Here's a compilation of head-to-head ammunition testing conducted by Gun Tests magazine.
The most popular and most produced cartridge in America is the 22 Long Rifle. This is an old design, using not only rimfire construction but also a heel-based bullet. For this reason, many of us do not recommend the 22 LR ever be considered for personal defense. It isn't all about limited wound potential. The 22 rimfire firing system isn't as reliable as a centerfire system. Also, the heel-based bullet sometimes is damaged when feeding in a semi-auto firearm. It isn't unusual for a brick of 500 cartridges to contain several cartridges that misfire and do not ignite, even with a hard primer hit. Others will have the bullet bent in the cartridge case, which complicates feeding. On the other hand, during a test of self-loading pistols a few months ago, we fired 1600 22 Long Rifle cartridges from several makers without a single malfunction or failure to fire.
For this test we were looking at some of the better choices for hunting with the 22 round. The 22 rimfire is a great small-game round that offers excellent accuracy in the right handgun. While there have been plenty of tests of accuracy and velocity with this round, we set out to test penetration and expansion. We used our standard 6-inch-wide water jugs. We tested first for accuracy and then for penetration, along with standard metrics of accuracy, expanded diameter, and retained weight.
The primary firearm used was the Smith & Wesson Model 17, also known as the K-22, with a 6-inch barrel. This revolver is proven to be accurate. Since self-loaders demand high-velocity loads, the revolver eliminated any concern with function and allowed us to test 22 Short, CB Cap, and Quiet type loads without concern.
We also tested a number of select 22 loads with the Ruger Standard Model .22. The range results were interesting. In the end we isolated a number of very versatile loads for specific chores and other loads that do a number of things well. We rated the cartridges based on what they were designed to do. There is a great deal of difference in performance between the CCI Quiet load, as an example, and the CCI Stinger, but each rates an A because they perform as designed in a niche role.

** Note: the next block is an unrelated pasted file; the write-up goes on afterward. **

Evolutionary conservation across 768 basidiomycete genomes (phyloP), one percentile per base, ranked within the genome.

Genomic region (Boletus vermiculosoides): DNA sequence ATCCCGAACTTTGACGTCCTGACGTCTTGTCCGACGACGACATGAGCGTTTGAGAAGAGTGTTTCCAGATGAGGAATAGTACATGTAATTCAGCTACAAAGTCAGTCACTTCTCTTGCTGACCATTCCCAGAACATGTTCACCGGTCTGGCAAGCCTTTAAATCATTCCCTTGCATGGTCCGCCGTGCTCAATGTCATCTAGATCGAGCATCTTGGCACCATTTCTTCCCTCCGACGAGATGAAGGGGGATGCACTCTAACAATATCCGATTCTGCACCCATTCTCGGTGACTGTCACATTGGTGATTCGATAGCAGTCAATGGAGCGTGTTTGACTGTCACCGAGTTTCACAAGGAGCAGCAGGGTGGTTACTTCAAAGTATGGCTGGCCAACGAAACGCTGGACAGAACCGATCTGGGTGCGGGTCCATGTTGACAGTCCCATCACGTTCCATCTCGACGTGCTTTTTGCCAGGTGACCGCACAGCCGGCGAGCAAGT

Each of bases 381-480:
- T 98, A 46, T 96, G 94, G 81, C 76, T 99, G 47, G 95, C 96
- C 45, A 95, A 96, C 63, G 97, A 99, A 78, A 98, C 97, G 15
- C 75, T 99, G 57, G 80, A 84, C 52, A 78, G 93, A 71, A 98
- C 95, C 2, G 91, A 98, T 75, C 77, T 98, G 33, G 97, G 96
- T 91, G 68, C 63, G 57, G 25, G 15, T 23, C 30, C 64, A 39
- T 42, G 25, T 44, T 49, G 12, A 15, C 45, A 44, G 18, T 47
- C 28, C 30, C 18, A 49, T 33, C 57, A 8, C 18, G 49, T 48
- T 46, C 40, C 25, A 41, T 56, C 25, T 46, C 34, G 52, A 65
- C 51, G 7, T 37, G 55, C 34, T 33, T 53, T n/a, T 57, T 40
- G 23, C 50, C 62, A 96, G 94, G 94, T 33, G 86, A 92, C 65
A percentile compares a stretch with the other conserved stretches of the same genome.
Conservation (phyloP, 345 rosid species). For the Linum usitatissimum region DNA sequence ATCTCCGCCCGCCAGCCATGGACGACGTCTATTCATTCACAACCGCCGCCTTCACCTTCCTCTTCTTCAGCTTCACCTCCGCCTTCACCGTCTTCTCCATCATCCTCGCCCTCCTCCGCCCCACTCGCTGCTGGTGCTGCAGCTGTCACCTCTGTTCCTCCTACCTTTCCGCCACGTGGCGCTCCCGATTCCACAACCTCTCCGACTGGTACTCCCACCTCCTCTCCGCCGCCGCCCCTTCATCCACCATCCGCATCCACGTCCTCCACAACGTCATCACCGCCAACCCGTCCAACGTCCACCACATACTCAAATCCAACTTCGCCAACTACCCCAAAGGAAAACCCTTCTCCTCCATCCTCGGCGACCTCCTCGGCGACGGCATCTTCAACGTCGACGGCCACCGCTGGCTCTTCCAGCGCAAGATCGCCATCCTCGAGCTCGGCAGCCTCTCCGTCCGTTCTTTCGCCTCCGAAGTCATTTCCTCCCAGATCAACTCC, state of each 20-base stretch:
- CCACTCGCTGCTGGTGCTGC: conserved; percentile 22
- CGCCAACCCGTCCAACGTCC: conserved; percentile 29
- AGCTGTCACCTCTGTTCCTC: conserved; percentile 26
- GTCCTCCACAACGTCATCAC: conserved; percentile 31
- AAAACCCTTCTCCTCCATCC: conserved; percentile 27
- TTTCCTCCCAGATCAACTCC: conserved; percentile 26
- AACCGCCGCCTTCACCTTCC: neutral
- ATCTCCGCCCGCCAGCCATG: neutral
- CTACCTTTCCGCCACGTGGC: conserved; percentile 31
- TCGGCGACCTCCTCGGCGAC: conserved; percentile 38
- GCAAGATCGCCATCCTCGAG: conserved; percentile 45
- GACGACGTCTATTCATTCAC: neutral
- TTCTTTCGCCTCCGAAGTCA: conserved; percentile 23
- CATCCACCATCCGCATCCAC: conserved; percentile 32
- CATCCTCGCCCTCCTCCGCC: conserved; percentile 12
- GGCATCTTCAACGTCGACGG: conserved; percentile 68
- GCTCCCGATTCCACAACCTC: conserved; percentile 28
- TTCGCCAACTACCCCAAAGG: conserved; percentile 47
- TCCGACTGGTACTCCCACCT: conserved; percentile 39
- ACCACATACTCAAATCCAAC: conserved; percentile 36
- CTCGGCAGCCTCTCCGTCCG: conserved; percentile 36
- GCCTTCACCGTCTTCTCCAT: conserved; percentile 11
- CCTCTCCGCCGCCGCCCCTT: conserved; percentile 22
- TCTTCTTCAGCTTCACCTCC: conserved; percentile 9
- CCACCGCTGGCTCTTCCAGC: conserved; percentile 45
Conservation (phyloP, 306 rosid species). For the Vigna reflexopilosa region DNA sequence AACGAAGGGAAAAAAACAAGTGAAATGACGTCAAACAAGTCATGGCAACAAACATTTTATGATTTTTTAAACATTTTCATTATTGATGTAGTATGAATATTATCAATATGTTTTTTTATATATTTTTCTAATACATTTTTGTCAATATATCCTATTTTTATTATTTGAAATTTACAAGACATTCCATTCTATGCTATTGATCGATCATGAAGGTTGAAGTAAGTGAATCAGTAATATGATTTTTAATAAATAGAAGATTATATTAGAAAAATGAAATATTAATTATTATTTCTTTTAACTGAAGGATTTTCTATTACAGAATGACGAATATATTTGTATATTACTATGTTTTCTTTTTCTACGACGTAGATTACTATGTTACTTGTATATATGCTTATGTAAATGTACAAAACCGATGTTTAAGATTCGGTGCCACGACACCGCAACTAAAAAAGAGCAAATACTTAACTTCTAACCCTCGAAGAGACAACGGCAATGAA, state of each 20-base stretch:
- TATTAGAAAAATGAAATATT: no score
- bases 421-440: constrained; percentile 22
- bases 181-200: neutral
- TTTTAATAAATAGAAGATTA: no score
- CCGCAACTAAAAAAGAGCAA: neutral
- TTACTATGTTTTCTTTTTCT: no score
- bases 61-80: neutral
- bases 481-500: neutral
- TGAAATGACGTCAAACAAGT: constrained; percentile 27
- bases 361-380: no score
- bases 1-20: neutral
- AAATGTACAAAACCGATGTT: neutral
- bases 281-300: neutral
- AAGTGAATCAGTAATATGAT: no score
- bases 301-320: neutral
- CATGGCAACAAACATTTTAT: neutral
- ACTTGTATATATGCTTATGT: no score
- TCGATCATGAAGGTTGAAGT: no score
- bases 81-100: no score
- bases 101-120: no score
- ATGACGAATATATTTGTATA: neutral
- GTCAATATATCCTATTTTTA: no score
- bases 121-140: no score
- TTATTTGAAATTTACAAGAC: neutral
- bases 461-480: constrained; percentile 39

The best hunting load, we believe, is the Federal Small Game Match load. A viable choice for all-round hunting use is the CCI Mini Mag. While we place a premium on accuracy, all of the loads tested were accurate enough for small-game hunting. We tested the loads at 15 yards because we were using iron-sighted handguns.
Overall, the 22 rimfire loads gave good results. We could get by with a single inexpensive practice load and a hunting load, but it is good to have the versatility of fast-opening loads intended for short-range pest control and heavier loads intended for deeper penetration. Here's how each load performed individually.
Hey Shooters: Lots to talk about in this edition of Straight Shooter's "Gun Report," your semi-automatic source of gun-culture news, new-product insights, and whatever else we could find when rooting around in the bottom of the metaphorical range bag.
At SHOT 2019, Gun Tests Editor Todd Woodard rustled up some interesting products that are beginning to appear this spring. Here's a quick look at new self-defense ammo from Browning and Winchester, a new shotgun from Armscor, new compact pistols in 9mm and 380 ACP from Springfield Armory, and a new drop-in trigger for your favorite AR-15 from American Tactical.